By Franklin FisherNovember 18, 2012
CAMP RED CLOUD, South Korea -- Area I officials are using the recent laying of a new crosswalk pattern in downtown Camp Casey as a chance to remind Warrior Country pedestrians and motorists that traffic safety rules are an important part of community life and need to be adhered to.
For pedestrians, that means being sure to cross roads only at white-lined crosswalks and to heed any other traffic signals, except when directed otherwise by law enforcement personnel.
For motorists, it means remembering to yield to pedestrians who are in roadways and exercising acute vigilance when driving in and near the Casey Elementary School, where children go to and from school, youth programs and child care facilities.
Work crews at Camp Casey recently laid down in a new position the crosswalk that connects the post bus terminal and Gateway Club, and installed barriers at a point nearby to channel pedestrians in the direction of that crosswalk.
That part of post is one of the most heavily traveled, and serves as a transit hub for pedestrians and vehicles operating in the area of the post's main gate, its busy bus terminal, the Army Lodge, the Provost Marshall Office, the heavily patronized Gateway Club, the large and busy Commissary-Exchange complex, the recently renovated West Casey Chapel, as well as the school and nearby Child Development Center and Child, Youth and School Services facilities.
The new crosswalk pattern makes for a shorter crossing of the street and makes it easier for motorists to see any pedestrians who may have entered the roadway, said Maj. Cary Gates, operations officer with the 2nd Infantry Division and Area I Provost Marshal Office.
"It's a shorter crosswalk, there's more visibility," Gates said.
"We definitely want them to utilize the crosswalks for their safety, of course," said Gates. "And we want to let the drivers know that when there's an individual in the crosswalk, they're required to stop and give them the right of way. Pedestrians have the right of way."
Motorists are reminded that pedestrian traffic in the area of the school increases from 7:30 -- 7:45 a.m. and 2:45 -- 3 p.m., when children are arriving and departing school.
But the safety concerns aren't limited to the downtown area, he said.
Also of concern are the post's many bus stops, where passengers may be getting on or off a bus.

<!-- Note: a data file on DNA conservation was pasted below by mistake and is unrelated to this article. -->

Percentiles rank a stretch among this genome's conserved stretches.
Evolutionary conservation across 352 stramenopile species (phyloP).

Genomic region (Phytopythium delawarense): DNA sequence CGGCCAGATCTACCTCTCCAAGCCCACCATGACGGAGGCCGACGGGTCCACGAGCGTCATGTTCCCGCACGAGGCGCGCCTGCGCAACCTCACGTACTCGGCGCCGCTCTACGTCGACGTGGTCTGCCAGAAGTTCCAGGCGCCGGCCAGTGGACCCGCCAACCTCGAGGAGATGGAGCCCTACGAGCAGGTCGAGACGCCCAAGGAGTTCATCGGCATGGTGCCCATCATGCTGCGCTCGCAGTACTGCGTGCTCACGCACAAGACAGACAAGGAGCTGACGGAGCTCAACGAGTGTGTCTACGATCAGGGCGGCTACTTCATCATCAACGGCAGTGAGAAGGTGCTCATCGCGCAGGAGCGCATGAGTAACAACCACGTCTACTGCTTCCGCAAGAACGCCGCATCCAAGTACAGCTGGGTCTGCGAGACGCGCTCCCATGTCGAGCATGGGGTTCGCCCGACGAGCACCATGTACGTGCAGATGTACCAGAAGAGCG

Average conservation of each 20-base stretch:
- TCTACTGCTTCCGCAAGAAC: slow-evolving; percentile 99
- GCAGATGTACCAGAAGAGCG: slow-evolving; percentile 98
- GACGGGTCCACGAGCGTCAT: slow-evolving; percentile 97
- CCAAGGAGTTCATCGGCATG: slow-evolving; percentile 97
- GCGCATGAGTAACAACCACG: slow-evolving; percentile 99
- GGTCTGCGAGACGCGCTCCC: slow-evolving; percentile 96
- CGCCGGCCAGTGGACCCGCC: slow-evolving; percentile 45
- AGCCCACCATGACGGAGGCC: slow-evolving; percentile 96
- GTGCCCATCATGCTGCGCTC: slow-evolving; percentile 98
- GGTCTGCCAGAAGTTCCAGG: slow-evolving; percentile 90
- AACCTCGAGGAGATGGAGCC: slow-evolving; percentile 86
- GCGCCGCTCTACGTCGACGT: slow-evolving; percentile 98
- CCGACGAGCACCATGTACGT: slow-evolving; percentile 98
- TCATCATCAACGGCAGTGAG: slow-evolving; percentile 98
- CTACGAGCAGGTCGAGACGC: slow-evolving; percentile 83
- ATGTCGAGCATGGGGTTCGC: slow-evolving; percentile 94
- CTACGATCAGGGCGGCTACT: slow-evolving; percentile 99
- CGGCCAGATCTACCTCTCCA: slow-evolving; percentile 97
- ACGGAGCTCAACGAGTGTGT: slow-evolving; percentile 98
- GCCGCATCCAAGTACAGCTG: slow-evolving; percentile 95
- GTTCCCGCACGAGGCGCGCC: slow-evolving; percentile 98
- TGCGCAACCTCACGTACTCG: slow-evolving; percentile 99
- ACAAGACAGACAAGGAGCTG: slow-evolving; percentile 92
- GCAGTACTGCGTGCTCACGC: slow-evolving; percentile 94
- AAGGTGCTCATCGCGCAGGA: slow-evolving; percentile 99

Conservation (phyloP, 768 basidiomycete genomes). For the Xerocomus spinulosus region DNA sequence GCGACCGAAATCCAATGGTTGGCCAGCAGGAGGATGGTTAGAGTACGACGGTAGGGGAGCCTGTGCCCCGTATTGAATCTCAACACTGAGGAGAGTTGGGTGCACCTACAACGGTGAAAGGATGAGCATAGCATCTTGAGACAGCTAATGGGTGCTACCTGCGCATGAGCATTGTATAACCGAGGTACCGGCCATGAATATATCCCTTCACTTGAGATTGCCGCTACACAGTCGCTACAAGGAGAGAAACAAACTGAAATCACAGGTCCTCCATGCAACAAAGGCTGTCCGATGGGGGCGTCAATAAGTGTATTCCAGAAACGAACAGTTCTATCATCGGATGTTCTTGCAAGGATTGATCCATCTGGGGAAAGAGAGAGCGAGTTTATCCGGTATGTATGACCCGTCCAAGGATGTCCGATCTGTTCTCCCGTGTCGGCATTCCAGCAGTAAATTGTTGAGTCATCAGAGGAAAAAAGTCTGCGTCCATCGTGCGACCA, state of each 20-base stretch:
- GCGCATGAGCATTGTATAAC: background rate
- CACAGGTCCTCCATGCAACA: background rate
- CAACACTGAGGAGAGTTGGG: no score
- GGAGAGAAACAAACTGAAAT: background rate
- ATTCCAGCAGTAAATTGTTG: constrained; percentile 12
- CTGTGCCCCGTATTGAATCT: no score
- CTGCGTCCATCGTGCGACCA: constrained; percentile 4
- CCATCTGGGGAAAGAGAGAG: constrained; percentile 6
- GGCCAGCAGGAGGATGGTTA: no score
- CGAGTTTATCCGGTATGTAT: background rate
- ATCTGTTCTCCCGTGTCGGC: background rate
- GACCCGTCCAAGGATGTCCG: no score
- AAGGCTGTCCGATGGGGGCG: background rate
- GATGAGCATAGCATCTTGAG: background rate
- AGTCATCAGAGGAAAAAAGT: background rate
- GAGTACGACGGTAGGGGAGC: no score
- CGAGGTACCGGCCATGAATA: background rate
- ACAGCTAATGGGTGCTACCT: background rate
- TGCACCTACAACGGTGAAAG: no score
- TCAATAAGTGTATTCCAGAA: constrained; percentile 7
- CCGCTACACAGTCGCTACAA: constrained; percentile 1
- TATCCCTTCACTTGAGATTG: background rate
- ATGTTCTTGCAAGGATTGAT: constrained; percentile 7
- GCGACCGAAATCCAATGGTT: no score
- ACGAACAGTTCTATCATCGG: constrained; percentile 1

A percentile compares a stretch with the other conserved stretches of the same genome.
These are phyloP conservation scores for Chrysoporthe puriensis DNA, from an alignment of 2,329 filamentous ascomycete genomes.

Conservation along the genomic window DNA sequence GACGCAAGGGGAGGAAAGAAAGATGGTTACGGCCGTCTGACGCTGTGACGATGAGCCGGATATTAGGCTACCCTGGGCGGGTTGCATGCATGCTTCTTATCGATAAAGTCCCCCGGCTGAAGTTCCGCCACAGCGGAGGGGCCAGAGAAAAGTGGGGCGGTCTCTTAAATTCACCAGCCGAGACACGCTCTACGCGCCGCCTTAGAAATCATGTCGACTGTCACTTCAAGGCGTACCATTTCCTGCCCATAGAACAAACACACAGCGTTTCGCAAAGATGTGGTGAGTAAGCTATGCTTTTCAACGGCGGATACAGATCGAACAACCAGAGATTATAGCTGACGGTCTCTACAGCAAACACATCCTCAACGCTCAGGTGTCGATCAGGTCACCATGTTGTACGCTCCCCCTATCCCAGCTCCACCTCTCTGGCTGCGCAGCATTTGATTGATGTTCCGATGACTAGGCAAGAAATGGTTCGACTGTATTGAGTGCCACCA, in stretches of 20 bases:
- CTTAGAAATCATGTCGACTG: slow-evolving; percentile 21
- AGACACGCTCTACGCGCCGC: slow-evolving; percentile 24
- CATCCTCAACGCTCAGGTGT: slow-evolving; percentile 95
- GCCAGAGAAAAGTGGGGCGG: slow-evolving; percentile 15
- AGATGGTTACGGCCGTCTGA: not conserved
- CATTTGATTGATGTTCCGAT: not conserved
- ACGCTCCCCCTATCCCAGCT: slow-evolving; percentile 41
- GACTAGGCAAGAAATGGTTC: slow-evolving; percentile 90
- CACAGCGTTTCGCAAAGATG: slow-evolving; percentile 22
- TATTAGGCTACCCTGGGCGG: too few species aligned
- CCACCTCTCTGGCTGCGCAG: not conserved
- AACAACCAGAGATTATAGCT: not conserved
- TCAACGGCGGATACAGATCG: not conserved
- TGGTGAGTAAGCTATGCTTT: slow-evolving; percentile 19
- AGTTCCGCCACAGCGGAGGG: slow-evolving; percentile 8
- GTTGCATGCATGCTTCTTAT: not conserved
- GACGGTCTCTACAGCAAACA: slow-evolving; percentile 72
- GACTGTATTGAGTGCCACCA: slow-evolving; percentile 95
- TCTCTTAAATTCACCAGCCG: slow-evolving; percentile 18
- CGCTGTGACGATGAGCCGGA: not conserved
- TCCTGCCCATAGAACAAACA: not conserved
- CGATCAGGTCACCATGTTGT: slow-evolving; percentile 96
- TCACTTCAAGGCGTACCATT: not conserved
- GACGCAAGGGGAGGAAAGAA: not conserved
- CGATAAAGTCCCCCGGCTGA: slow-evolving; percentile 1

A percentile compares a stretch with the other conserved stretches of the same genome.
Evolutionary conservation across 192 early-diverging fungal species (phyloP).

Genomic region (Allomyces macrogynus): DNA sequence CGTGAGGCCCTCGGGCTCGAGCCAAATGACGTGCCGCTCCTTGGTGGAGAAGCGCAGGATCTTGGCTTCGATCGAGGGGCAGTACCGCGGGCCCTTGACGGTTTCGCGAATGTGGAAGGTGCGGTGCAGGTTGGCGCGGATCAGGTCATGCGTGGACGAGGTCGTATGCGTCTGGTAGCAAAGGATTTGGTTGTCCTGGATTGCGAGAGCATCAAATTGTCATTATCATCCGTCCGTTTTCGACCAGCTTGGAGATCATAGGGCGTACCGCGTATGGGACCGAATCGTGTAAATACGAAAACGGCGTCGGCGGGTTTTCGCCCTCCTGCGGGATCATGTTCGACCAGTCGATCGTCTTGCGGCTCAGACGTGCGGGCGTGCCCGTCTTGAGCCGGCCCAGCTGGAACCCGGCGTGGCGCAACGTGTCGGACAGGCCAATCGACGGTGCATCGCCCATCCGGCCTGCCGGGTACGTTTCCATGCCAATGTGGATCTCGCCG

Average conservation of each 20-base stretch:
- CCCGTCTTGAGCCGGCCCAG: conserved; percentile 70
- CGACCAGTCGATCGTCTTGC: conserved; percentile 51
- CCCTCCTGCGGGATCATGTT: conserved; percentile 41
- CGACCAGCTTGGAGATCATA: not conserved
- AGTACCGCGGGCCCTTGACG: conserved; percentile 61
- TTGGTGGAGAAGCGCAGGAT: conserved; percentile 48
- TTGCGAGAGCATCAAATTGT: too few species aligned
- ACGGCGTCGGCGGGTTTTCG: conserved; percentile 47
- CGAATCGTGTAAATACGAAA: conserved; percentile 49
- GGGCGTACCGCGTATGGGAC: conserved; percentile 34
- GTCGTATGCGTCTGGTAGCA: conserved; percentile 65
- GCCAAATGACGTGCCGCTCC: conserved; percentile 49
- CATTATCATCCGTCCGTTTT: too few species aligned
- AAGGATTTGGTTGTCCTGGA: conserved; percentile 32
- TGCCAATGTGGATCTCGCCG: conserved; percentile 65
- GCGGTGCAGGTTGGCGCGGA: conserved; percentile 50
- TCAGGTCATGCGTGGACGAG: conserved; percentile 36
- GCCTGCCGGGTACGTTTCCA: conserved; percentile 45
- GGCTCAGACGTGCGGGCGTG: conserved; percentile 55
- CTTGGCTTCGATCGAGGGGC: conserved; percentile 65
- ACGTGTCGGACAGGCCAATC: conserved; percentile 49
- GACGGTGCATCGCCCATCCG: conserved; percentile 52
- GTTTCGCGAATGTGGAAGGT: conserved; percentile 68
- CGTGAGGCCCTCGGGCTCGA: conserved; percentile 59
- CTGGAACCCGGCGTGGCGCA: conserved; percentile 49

"Any place there's a bus stop, they're required to stop," Gates said of drovers. "When the bus comes up there it'll turn on its flashers to let oncoming traffic know that, 'Hey, I'm either dropping somebody off or I'm picking somebody up.'
"So if they run through there they could definitely run over a pedestrian," Gates said of heedless motorists.
In addition, the vicinity of dining facilities and clubs are also potentially hazardous because of the big number of pedestrians moving in and out of those places, as is the post medical clinic, which sees much pedestrian traffic during clinic hours.
"So the hospital is another high-traffic area, so that's another area of interest" to Warrior Country officials, Gates said.
Authorities intend to enforce the rules, which are set forth in U.S. Forces Korea Regulation 190-1, Motor Vehicle Traffic Supervision, Gates said.
That enforcement will apply to pedestrians who fail to use crosswalks and motorists who fail to yield to pedestrians, he said.
Motorists who fail to yield to pedestrians in crosswalks face a penalty of four points on their driving record. Those who exceed 12 points in a year or 18 in two years face temporary suspension of their driving privileges, at the discretion of the garrison commander.
And pedestrians who fail to use crosswalks or otherwise jaywalk will be issued a summons and their offense referred to their unit leadership for adjudication.
"Our recent rearranging of the crosswalk in the very heart of Camp Casey's downtown is a chance to remind everyone that safety is of paramount importance to us in Warrior Country," said Lt. Col. Steven G. Finley, Commander, U.S. Army Garrison Casey.
"All crosswalks are there for pedestrian safety, and all pedestrians are required to use them," he said. "All motorists must obey all traffic signals and yield to pedestrians. And all of us must be watchful for the safety of our youngsters, especially at peak traffic times at and near the Casey Elementary School. Each of us," said Finley, "has a role to play in maintaining a safe and law-abiding community."